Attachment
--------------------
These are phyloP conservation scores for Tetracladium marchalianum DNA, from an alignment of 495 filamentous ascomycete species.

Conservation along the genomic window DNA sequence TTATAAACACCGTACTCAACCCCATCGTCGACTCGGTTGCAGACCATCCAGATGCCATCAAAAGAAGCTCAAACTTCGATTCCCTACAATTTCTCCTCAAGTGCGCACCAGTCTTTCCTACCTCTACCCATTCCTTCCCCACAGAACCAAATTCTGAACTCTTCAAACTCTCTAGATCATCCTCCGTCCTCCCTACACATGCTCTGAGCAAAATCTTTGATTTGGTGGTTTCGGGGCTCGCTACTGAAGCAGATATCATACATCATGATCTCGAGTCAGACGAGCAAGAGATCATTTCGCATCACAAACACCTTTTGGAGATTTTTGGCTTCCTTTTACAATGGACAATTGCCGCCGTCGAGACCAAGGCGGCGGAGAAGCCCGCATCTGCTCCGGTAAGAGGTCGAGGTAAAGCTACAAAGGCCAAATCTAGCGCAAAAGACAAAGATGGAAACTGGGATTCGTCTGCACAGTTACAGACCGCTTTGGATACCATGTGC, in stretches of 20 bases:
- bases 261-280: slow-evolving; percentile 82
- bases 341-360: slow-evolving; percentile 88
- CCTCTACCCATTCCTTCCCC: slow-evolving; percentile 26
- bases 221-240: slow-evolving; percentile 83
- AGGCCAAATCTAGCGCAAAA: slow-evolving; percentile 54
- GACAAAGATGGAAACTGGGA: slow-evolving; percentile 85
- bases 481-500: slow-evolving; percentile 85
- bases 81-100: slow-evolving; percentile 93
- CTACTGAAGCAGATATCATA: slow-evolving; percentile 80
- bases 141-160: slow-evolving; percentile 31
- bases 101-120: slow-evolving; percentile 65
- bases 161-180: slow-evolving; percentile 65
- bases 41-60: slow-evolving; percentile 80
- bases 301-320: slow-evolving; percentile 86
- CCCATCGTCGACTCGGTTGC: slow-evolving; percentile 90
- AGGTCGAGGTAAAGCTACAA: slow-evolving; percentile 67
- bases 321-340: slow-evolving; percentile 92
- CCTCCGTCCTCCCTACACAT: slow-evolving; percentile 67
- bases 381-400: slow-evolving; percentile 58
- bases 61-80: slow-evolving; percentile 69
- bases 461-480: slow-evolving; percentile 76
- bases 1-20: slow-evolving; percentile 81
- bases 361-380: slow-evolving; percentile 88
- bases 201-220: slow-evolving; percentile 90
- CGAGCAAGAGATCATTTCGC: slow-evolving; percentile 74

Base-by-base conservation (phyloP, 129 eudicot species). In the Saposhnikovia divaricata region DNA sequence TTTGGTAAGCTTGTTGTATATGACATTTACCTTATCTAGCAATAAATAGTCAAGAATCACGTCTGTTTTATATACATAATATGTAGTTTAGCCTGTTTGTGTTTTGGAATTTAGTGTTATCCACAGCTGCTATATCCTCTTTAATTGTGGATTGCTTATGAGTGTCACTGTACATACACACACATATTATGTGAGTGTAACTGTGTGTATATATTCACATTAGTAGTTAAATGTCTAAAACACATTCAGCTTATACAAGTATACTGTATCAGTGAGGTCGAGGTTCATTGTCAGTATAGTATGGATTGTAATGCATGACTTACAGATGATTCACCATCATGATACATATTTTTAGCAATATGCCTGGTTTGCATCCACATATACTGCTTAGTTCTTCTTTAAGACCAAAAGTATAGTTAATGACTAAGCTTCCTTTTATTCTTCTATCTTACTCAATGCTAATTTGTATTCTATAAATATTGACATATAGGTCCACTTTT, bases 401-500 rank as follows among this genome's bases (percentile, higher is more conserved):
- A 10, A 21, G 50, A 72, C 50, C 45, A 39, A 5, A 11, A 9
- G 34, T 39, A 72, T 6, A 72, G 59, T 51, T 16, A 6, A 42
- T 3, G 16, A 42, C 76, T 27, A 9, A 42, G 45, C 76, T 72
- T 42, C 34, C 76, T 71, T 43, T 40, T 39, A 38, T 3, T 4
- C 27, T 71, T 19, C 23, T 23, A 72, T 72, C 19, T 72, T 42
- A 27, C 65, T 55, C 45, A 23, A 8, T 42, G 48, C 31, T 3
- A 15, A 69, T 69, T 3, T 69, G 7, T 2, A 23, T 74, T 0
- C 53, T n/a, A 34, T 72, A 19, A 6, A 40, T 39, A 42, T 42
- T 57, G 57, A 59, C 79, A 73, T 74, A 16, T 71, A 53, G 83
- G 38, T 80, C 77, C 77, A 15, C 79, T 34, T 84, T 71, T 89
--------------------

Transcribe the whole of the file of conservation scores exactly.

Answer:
These are phyloP conservation scores for Tetracladium marchalianum DNA, from an alignment of 495 filamentous ascomycete species.

Conservation along the genomic window DNA sequence TTATAAACACCGTACTCAACCCCATCGTCGACTCGGTTGCAGACCATCCAGATGCCATCAAAAGAAGCTCAAACTTCGATTCCCTACAATTTCTCCTCAAGTGCGCACCAGTCTTTCCTACCTCTACCCATTCCTTCCCCACAGAACCAAATTCTGAACTCTTCAAACTCTCTAGATCATCCTCCGTCCTCCCTACACATGCTCTGAGCAAAATCTTTGATTTGGTGGTTTCGGGGCTCGCTACTGAAGCAGATATCATACATCATGATCTCGAGTCAGACGAGCAAGAGATCATTTCGCATCACAAACACCTTTTGGAGATTTTTGGCTTCCTTTTACAATGGACAATTGCCGCCGTCGAGACCAAGGCGGCGGAGAAGCCCGCATCTGCTCCGGTAAGAGGTCGAGGTAAAGCTACAAAGGCCAAATCTAGCGCAAAAGACAAAGATGGAAACTGGGATTCGTCTGCACAGTTACAGACCGCTTTGGATACCATGTGC, in stretches of 20 bases:
- bases 261-280: slow-evolving; percentile 82
- bases 341-360: slow-evolving; percentile 88
- CCTCTACCCATTCCTTCCCC: slow-evolving; percentile 26
- bases 221-240: slow-evolving; percentile 83
- AGGCCAAATCTAGCGCAAAA: slow-evolving; percentile 54
- GACAAAGATGGAAACTGGGA: slow-evolving; percentile 85
- bases 481-500: slow-evolving; percentile 85
- bases 81-100: slow-evolving; percentile 93
- CTACTGAAGCAGATATCATA: slow-evolving; percentile 80
- bases 141-160: slow-evolving; percentile 31
- bases 101-120: slow-evolving; percentile 65
- bases 161-180: slow-evolving; percentile 65
- bases 41-60: slow-evolving; percentile 80
- bases 301-320: slow-evolving; percentile 86
- CCCATCGTCGACTCGGTTGC: slow-evolving; percentile 90
- AGGTCGAGGTAAAGCTACAA: slow-evolving; percentile 67
- bases 321-340: slow-evolving; percentile 92
- CCTCCGTCCTCCCTACACAT: slow-evolving; percentile 67
- bases 381-400: slow-evolving; percentile 58
- bases 61-80: slow-evolving; percentile 69
- bases 461-480: slow-evolving; percentile 76
- bases 1-20: slow-evolving; percentile 81
- bases 361-380: slow-evolving; percentile 88
- bases 201-220: slow-evolving; percentile 90
- CGAGCAAGAGATCATTTCGC: slow-evolving; percentile 74

Base-by-base conservation (phyloP, 129 eudicot species). In the Saposhnikovia divaricata region DNA sequence TTTGGTAAGCTTGTTGTATATGACATTTACCTTATCTAGCAATAAATAGTCAAGAATCACGTCTGTTTTATATACATAATATGTAGTTTAGCCTGTTTGTGTTTTGGAATTTAGTGTTATCCACAGCTGCTATATCCTCTTTAATTGTGGATTGCTTATGAGTGTCACTGTACATACACACACATATTATGTGAGTGTAACTGTGTGTATATATTCACATTAGTAGTTAAATGTCTAAAACACATTCAGCTTATACAAGTATACTGTATCAGTGAGGTCGAGGTTCATTGTCAGTATAGTATGGATTGTAATGCATGACTTACAGATGATTCACCATCATGATACATATTTTTAGCAATATGCCTGGTTTGCATCCACATATACTGCTTAGTTCTTCTTTAAGACCAAAAGTATAGTTAATGACTAAGCTTCCTTTTATTCTTCTATCTTACTCAATGCTAATTTGTATTCTATAAATATTGACATATAGGTCCACTTTT, bases 401-500 rank as follows among this genome's bases (percentile, higher is more conserved):
- A 10, A 21, G 50, A 72, C 50, C 45, A 39, A 5, A 11, A 9
- G 34, T 39, A 72, T 6, A 72, G 59, T 51, T 16, A 6, A 42
- T 3, G 16, A 42, C 76, T 27, A 9, A 42, G 45, C 76, T 72
- T 42, C 34, C 76, T 71, T 43, T 40, T 39, A 38, T 3, T 4
- C 27, T 71, T 19, C 23, T 23, A 72, T 72, C 19, T 72, T 42
- A 27, C 65, T 55, C 45, A 23, A 8, T 42, G 48, C 31, T 3
- A 15, A 69, T 69, T 3, T 69, G 7, T 2, A 23, T 74, T 0
- C 53, T n/a, A 34, T 72, A 19, A 6, A 40, T 39, A 42, T 42
- T 57, G 57, A 59, C 79, A 73, T 74, A 16, T 71, A 53, G 83
- G 38, T 80, C 77, C 77, A 15, C 79, T 34, T 84, T 71, T 89